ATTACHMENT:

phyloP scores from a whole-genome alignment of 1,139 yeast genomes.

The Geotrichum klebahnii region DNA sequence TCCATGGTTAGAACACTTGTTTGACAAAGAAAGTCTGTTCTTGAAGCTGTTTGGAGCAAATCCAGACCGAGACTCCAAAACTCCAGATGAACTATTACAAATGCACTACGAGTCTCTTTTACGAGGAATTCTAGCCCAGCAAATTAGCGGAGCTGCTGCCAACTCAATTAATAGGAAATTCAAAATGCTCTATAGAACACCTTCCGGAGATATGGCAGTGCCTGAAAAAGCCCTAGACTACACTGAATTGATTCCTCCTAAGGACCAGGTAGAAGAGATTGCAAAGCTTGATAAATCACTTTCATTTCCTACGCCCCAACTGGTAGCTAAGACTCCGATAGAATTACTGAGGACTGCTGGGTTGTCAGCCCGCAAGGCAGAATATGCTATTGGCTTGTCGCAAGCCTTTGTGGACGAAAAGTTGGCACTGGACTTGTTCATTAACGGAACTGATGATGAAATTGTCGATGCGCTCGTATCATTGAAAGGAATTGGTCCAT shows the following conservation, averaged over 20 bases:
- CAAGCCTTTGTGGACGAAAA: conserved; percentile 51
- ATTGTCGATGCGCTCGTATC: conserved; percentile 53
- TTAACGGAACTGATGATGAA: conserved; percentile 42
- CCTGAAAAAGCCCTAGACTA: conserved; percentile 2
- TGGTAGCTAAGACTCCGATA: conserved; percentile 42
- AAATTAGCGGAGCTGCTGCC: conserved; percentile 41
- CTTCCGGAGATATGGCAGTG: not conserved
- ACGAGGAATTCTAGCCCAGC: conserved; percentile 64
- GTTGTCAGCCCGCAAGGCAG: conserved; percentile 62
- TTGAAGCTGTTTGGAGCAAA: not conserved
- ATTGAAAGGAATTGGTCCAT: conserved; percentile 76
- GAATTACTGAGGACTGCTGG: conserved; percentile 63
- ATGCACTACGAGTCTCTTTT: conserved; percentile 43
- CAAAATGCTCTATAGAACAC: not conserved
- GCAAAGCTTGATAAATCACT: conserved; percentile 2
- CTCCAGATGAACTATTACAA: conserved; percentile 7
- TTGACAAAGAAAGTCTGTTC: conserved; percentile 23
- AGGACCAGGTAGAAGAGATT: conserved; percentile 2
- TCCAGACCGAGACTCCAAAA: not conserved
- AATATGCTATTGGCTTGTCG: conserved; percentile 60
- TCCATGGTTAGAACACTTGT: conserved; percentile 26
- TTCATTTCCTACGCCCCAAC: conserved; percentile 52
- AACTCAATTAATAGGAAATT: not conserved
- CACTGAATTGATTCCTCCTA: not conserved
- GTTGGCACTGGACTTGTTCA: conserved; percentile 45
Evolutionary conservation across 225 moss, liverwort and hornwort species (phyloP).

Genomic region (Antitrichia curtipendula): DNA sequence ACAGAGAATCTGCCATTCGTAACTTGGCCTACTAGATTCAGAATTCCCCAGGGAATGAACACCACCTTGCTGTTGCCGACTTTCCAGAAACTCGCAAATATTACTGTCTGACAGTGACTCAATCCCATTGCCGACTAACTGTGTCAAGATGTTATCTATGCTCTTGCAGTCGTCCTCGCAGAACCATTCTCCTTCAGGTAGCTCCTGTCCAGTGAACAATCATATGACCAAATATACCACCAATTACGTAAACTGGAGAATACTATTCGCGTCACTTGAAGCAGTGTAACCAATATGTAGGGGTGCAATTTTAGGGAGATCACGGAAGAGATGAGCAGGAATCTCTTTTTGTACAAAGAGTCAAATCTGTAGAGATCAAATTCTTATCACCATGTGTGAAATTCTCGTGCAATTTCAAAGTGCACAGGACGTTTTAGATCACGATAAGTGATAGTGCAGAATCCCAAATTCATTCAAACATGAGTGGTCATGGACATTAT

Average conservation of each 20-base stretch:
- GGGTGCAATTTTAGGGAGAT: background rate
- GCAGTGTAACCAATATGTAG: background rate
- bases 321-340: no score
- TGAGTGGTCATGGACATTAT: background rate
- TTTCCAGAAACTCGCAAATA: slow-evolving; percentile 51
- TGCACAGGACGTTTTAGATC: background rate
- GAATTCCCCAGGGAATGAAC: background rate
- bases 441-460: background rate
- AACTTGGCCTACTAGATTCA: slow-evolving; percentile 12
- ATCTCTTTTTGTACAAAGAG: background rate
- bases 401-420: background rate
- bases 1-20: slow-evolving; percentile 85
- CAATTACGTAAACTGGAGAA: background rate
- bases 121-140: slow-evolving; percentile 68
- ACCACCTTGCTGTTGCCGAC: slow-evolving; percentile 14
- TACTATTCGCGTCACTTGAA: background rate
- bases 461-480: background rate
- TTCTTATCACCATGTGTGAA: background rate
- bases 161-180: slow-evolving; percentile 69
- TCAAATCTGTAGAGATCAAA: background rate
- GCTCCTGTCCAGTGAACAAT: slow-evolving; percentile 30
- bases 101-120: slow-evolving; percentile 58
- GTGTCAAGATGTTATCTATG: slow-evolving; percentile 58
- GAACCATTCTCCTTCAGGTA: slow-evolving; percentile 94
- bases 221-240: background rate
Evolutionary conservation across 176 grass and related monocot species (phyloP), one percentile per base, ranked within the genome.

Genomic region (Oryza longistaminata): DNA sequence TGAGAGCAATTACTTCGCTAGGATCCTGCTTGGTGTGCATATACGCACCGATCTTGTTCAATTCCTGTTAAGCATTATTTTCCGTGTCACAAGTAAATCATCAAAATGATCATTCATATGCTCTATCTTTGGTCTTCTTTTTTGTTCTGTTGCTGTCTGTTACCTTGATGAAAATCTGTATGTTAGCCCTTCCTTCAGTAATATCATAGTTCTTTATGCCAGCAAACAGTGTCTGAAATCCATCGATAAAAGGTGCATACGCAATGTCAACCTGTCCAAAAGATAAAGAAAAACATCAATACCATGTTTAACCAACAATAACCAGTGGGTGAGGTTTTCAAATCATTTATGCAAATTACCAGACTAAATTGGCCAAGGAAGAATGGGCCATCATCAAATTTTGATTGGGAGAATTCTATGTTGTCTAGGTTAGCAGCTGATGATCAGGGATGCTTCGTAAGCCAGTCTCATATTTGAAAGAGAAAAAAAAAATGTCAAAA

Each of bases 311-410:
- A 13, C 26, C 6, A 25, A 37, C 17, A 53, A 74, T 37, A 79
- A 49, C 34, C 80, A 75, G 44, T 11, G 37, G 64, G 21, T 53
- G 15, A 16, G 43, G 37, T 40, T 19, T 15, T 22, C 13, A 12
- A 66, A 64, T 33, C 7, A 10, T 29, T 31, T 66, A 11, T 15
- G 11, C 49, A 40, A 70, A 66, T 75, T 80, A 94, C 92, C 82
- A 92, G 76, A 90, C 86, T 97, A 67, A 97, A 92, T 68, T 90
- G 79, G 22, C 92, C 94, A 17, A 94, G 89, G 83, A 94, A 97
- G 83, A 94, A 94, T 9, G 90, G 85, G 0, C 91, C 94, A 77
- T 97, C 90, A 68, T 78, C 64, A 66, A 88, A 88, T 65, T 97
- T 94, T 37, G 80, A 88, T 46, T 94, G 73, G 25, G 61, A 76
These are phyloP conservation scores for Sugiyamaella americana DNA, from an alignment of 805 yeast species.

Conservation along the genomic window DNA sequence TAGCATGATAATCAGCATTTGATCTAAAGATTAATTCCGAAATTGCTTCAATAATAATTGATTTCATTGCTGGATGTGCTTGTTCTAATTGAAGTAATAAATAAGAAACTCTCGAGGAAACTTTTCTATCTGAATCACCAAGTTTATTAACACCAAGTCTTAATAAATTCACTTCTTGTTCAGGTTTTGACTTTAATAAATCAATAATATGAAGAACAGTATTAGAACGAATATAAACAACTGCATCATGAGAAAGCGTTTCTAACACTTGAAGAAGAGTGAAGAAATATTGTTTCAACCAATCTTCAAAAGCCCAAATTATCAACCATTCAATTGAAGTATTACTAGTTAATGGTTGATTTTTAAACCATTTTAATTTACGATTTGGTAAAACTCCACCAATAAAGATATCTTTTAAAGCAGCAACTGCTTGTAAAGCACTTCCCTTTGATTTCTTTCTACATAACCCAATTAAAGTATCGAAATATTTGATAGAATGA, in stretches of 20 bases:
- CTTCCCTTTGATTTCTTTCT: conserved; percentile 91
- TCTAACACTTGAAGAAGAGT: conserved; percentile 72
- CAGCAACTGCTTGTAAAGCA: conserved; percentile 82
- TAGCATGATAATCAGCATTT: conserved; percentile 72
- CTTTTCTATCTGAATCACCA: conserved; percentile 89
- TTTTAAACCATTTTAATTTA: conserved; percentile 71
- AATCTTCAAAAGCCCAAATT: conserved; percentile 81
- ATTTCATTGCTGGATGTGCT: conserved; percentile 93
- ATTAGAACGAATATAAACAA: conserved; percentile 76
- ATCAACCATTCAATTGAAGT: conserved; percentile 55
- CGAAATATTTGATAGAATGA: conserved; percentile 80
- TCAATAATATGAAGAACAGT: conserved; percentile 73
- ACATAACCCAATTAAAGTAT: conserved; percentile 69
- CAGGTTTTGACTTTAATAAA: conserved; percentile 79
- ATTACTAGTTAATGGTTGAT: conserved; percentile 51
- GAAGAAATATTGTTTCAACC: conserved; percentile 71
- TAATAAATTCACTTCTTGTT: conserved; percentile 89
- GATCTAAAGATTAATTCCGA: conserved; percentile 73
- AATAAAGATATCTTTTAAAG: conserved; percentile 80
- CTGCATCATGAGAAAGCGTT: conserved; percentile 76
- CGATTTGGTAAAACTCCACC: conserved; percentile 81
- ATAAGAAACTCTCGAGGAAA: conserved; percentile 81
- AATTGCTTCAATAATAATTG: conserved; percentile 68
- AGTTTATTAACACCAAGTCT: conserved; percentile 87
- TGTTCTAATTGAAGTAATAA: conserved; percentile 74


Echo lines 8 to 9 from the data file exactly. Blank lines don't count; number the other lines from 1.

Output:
- AAATTAGCGGAGCTGCTGCC: conserved; percentile 41
- CTTCCGGAGATATGGCAGTG: not conserved